Pa. Lawmaker Wants High School Students To Pass Civics Test To Graduate

PITTSBURGH (KDKA) — Civics, the basics of American government and history, should be a requirement for high school graduation, says Pennsylvania Rep. Bill Kortz, a Dravosburg Democrat.

“This bill would ensure that our students be taught basic civics in our school,” Kortz testified on Monday before a committee hearing in Harrisburg.

“We need to do this so they can understand our nation, our government, to understand our representative republic so that they can be better prepared to be engaged as citizens.”

To do that without costing school districts or taxpayers any money at all, Kortz wants high school students to take and pass the same online civics exam that immigrants must pass to become U.S. citizens.

Under this proposed bill, high school students could take this exam at home online at any time, and they could take it as many times as they needed to until they passed 60 percent of the 100 questions.

It’s a nationwide effort called the Civics Education Initiative led in part by CBS’ Criminal Minds actor Joe Montegna.

“Unfortunately, too few students are learning basic civics,” says Montegna. “That’s why we need to pass the Civics Education Initiative in all 50 states.”

Fourteen states have passed the initiative, while 26 other states, including Pennsylvania, may consider the measure in 2017.

The questions are pretty basic, like who was the father of our country, or in what month do we vote for president?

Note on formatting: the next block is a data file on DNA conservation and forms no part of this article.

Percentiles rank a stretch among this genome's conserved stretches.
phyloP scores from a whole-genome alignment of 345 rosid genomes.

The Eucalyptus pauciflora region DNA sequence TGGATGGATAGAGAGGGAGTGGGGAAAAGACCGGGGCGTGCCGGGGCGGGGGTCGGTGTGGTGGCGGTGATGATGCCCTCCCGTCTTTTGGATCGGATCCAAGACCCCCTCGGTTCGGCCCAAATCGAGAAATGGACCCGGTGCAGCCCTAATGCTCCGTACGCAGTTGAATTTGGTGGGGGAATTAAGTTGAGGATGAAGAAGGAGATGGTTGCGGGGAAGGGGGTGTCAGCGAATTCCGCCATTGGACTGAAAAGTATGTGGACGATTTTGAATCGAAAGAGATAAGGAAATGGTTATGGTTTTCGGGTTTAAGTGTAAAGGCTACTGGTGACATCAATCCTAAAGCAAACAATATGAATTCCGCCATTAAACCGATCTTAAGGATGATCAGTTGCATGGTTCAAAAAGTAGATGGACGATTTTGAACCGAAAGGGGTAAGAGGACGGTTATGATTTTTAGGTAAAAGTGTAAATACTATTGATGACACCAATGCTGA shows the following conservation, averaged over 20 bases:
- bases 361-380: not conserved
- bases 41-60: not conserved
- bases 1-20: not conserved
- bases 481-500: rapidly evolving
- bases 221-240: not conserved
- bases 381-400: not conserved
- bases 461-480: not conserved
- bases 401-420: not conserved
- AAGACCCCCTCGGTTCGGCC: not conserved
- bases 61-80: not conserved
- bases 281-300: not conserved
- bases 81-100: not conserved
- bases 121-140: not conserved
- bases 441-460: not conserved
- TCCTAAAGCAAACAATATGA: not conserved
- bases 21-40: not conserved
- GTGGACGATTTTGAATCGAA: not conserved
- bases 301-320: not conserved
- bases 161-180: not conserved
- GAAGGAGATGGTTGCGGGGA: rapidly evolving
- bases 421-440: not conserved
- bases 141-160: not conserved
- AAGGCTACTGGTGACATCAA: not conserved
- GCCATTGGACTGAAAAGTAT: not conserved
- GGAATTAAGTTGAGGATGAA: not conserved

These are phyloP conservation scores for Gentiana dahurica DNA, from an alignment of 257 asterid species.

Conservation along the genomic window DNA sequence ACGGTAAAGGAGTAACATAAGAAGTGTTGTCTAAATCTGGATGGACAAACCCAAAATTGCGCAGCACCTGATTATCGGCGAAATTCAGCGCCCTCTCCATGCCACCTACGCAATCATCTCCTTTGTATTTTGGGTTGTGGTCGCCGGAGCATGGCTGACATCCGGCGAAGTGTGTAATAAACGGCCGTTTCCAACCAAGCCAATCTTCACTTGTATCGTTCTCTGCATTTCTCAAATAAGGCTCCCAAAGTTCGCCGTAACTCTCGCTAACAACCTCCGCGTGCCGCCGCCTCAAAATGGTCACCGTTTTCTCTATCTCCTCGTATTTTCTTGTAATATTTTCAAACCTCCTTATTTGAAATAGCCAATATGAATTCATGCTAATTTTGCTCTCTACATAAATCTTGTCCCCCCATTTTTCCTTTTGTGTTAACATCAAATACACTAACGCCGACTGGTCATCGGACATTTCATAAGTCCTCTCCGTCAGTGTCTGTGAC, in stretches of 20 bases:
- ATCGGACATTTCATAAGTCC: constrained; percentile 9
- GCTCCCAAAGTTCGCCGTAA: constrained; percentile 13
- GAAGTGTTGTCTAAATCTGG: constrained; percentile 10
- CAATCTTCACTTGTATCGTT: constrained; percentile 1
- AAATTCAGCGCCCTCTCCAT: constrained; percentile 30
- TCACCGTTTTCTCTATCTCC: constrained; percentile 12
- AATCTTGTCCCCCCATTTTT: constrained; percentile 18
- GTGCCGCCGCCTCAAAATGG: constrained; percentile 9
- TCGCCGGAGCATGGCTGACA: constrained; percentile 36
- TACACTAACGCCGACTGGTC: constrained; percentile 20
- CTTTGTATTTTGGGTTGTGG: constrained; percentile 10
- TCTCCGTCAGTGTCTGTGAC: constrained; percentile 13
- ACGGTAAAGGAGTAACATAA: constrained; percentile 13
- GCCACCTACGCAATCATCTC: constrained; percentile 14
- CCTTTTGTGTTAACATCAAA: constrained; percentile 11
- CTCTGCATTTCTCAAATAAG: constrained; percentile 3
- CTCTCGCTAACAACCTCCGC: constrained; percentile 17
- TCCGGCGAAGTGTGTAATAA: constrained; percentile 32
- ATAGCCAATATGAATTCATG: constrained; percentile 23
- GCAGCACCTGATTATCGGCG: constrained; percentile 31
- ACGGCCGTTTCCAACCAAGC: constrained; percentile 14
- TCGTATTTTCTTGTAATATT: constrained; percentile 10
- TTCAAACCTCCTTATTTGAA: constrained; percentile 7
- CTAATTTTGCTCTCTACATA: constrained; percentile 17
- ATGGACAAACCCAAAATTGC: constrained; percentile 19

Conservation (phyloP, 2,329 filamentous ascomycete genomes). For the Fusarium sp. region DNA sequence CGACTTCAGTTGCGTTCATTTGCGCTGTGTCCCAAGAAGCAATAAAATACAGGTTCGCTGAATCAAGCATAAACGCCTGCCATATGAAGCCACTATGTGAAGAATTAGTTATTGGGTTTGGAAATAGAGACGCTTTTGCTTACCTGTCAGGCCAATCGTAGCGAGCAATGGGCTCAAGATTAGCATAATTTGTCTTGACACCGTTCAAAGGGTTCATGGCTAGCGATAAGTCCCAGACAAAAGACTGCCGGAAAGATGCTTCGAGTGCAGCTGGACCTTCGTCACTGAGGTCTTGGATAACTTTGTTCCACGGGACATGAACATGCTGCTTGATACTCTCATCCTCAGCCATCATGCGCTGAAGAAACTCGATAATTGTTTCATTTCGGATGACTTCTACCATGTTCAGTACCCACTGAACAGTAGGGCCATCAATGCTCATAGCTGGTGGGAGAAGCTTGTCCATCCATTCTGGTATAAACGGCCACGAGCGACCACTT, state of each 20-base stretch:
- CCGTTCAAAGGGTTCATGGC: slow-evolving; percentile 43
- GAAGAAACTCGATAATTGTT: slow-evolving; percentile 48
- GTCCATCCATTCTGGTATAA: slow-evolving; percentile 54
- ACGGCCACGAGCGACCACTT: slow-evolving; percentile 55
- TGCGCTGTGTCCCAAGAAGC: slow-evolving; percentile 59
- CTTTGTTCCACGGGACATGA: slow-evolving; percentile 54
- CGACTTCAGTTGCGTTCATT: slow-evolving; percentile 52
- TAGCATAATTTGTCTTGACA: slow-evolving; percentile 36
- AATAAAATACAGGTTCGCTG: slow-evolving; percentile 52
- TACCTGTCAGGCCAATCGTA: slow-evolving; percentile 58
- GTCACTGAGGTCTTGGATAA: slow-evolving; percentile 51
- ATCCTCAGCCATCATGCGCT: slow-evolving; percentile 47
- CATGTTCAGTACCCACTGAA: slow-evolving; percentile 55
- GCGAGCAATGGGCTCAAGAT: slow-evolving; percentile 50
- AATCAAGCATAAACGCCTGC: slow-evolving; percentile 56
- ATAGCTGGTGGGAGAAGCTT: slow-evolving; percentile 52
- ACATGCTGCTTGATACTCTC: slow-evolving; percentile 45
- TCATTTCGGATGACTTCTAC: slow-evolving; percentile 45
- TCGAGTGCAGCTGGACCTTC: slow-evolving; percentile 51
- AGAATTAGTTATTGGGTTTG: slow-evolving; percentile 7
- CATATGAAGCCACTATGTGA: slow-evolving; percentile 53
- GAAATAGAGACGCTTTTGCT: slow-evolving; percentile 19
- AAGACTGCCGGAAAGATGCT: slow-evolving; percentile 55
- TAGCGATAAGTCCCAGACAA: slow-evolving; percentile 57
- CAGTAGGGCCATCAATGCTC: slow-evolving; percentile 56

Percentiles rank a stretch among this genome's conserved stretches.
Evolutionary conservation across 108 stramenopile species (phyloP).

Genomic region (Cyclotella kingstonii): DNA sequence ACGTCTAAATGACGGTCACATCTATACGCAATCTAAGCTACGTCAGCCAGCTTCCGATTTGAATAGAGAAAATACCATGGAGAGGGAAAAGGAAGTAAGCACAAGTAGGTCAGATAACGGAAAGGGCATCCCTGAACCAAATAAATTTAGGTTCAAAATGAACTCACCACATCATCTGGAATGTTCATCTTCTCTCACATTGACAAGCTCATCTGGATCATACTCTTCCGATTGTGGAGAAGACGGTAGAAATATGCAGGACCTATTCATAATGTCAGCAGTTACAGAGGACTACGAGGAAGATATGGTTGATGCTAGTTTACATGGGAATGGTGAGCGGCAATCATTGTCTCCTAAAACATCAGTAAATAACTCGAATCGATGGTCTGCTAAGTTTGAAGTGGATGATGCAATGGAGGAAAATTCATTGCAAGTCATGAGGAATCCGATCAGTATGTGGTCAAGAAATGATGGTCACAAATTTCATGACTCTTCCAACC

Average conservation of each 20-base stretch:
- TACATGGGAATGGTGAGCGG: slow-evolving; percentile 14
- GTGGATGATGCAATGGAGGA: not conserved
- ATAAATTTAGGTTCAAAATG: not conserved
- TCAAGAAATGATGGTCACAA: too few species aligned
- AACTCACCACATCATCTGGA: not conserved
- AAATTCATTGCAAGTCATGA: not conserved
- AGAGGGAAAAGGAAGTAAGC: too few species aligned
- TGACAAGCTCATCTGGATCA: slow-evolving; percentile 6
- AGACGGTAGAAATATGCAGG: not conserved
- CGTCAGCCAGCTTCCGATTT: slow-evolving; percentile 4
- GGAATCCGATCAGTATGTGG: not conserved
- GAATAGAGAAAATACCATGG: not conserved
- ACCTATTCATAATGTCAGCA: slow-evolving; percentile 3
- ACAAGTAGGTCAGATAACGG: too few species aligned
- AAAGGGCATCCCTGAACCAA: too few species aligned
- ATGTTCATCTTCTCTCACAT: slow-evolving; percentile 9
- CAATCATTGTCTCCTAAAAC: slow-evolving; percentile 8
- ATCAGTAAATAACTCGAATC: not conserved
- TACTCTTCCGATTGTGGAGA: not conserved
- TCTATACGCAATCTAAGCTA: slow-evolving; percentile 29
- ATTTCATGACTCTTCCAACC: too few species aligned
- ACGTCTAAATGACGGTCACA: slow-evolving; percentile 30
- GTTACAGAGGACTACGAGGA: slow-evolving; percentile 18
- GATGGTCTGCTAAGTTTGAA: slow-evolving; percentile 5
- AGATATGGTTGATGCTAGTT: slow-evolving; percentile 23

Most people liked the idea.

“I think it’s really important for everyone to understand government and American history,” says Alexis Sherman of Mt. Lebanon.

“A lot of our youth don’t know about politics. They don’t know why they should vote actually,” adds Melvin Maxwell of McKees Rocks.

“We all should know more. For whatever reason, there seems to be a lack of it in our country. So, yeah, I think it’s a good thing,” says Chris Sherwin of Cranberry.

At the moment, says Kortz, the PSEA teachers union opposes the bill as an unfunded mandate, while civics and veterans groups support it.

Kortz says he’s modifying the bill to win everyone’s support.

If you would like to try taking the test, visit this link.

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One Comment

  1. Mike Ference says:

    I’d rather see our elected officials pass a lie detector test indicating no thievery or corruption.

Comments are closed.

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